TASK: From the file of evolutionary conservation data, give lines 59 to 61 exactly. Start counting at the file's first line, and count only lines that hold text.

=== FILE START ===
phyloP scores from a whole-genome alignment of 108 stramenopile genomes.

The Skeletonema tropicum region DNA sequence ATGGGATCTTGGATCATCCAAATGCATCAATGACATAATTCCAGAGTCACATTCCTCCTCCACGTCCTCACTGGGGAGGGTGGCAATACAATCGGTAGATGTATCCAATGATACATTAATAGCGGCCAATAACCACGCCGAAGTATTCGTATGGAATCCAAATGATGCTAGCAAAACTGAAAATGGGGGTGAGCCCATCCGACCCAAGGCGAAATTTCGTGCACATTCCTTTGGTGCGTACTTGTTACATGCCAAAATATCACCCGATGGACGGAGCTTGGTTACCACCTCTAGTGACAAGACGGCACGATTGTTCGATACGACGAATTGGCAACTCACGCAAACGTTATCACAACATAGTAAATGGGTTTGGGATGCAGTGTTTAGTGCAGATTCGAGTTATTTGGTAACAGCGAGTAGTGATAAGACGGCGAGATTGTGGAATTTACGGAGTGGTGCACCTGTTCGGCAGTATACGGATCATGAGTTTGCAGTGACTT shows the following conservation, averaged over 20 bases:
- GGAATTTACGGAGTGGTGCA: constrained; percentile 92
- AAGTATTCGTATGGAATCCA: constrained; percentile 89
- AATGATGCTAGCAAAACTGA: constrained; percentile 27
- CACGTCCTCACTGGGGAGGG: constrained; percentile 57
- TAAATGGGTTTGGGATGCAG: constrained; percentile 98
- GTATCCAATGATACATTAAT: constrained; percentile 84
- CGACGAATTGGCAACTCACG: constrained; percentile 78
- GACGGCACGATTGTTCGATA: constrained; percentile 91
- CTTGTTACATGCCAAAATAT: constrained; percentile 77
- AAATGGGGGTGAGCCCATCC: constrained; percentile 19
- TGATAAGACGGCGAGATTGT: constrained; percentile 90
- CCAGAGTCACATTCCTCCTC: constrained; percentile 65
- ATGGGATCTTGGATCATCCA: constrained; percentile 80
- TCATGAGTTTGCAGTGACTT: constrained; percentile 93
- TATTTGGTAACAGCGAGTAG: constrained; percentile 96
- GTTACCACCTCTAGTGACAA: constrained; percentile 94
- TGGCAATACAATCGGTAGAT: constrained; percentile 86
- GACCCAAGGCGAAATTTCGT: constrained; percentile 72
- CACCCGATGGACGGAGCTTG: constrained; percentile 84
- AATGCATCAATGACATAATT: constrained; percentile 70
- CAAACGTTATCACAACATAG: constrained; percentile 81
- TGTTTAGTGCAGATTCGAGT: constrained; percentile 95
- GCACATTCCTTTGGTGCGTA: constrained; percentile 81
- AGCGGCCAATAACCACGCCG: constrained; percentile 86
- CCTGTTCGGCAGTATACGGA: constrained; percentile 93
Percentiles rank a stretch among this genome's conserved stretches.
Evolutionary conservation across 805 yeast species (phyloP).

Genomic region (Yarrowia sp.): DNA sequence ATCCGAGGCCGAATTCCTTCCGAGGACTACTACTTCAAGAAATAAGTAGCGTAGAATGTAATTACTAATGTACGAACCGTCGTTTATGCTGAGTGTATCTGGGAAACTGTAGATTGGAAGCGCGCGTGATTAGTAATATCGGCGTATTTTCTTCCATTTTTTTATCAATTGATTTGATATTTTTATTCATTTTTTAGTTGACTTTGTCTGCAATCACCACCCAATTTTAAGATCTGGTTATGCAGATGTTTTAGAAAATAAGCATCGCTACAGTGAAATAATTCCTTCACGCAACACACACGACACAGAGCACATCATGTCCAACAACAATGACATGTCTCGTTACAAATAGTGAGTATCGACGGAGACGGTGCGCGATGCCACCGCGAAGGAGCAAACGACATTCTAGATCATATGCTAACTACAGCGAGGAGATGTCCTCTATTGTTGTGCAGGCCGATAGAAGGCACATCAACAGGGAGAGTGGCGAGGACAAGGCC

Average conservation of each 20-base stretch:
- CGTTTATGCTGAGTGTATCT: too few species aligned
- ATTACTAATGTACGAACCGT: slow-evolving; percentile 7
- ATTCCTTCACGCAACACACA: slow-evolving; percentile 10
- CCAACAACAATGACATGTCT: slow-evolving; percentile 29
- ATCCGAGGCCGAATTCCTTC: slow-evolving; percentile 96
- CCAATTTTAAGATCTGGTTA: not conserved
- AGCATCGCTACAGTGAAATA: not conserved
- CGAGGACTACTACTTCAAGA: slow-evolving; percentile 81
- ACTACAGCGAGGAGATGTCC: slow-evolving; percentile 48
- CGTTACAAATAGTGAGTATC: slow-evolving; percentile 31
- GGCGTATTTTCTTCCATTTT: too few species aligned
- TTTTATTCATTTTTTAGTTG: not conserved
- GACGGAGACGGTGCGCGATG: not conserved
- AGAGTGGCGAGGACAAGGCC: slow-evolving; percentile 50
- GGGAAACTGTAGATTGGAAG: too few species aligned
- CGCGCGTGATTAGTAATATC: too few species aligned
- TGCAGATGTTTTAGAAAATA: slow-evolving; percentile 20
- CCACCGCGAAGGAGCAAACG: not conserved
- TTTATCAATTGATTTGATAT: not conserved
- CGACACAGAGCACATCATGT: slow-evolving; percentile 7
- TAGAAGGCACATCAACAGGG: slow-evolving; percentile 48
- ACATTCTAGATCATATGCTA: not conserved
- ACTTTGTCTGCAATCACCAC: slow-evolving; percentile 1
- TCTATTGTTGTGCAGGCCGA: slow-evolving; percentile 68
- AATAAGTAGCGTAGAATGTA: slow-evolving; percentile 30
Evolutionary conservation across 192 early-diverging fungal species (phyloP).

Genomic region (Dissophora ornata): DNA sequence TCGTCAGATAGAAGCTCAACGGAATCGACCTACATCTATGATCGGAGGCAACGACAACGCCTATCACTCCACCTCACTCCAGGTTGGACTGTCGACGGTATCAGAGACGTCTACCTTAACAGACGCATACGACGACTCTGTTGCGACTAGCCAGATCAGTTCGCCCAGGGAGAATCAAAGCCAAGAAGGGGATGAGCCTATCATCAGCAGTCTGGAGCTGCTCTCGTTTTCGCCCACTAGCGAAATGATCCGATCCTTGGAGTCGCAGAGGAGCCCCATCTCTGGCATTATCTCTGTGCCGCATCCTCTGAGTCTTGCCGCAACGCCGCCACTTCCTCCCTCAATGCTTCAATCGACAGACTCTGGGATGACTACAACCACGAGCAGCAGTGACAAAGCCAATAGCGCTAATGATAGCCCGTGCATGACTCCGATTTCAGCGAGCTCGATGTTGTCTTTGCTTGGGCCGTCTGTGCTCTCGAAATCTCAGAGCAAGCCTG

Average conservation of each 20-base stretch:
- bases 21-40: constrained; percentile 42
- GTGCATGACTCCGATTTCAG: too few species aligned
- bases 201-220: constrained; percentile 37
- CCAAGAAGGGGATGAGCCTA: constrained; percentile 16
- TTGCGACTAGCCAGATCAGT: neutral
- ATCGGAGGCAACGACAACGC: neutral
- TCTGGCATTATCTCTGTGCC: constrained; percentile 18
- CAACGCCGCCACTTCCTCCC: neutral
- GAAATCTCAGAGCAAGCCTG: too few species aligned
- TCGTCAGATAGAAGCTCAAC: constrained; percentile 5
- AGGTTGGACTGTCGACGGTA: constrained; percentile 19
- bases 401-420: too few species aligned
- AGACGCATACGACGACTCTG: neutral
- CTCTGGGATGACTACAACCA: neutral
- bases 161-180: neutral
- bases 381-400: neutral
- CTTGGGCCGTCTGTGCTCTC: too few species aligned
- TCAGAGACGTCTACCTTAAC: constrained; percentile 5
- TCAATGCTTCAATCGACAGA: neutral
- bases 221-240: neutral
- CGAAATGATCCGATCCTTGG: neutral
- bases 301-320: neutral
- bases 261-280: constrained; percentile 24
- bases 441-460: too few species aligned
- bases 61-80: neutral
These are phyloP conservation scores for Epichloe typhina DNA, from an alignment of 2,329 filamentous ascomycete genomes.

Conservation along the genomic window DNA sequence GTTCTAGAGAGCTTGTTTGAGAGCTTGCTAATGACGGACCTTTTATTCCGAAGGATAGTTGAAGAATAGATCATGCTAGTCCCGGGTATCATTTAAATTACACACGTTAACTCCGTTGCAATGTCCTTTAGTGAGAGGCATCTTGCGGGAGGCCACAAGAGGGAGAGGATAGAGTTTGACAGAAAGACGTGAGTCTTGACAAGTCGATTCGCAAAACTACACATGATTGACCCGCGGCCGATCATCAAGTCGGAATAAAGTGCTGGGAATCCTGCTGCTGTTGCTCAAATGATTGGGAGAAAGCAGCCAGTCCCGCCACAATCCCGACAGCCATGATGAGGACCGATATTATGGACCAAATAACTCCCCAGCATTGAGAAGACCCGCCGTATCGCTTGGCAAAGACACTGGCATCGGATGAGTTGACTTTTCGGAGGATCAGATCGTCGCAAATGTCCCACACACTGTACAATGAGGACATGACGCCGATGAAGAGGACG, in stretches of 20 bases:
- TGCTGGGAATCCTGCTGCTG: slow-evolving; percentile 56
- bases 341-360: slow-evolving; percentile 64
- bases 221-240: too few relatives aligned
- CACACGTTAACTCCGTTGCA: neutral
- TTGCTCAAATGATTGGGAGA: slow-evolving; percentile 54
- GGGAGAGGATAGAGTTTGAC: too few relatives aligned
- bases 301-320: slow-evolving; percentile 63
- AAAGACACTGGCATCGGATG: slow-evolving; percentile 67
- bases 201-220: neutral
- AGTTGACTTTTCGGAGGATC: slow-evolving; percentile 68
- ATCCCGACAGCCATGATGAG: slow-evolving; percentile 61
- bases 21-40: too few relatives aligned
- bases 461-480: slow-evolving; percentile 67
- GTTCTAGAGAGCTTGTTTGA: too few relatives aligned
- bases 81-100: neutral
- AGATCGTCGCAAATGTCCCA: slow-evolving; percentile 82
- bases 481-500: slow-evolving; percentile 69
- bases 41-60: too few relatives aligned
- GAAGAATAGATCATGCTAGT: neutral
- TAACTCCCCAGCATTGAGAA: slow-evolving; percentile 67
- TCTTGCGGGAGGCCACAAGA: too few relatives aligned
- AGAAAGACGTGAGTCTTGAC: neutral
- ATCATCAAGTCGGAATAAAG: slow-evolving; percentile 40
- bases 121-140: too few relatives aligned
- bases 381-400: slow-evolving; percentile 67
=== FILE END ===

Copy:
Average conservation of each 20-base stretch:
- bases 21-40: constrained; percentile 42
- GTGCATGACTCCGATTTCAG: too few species aligned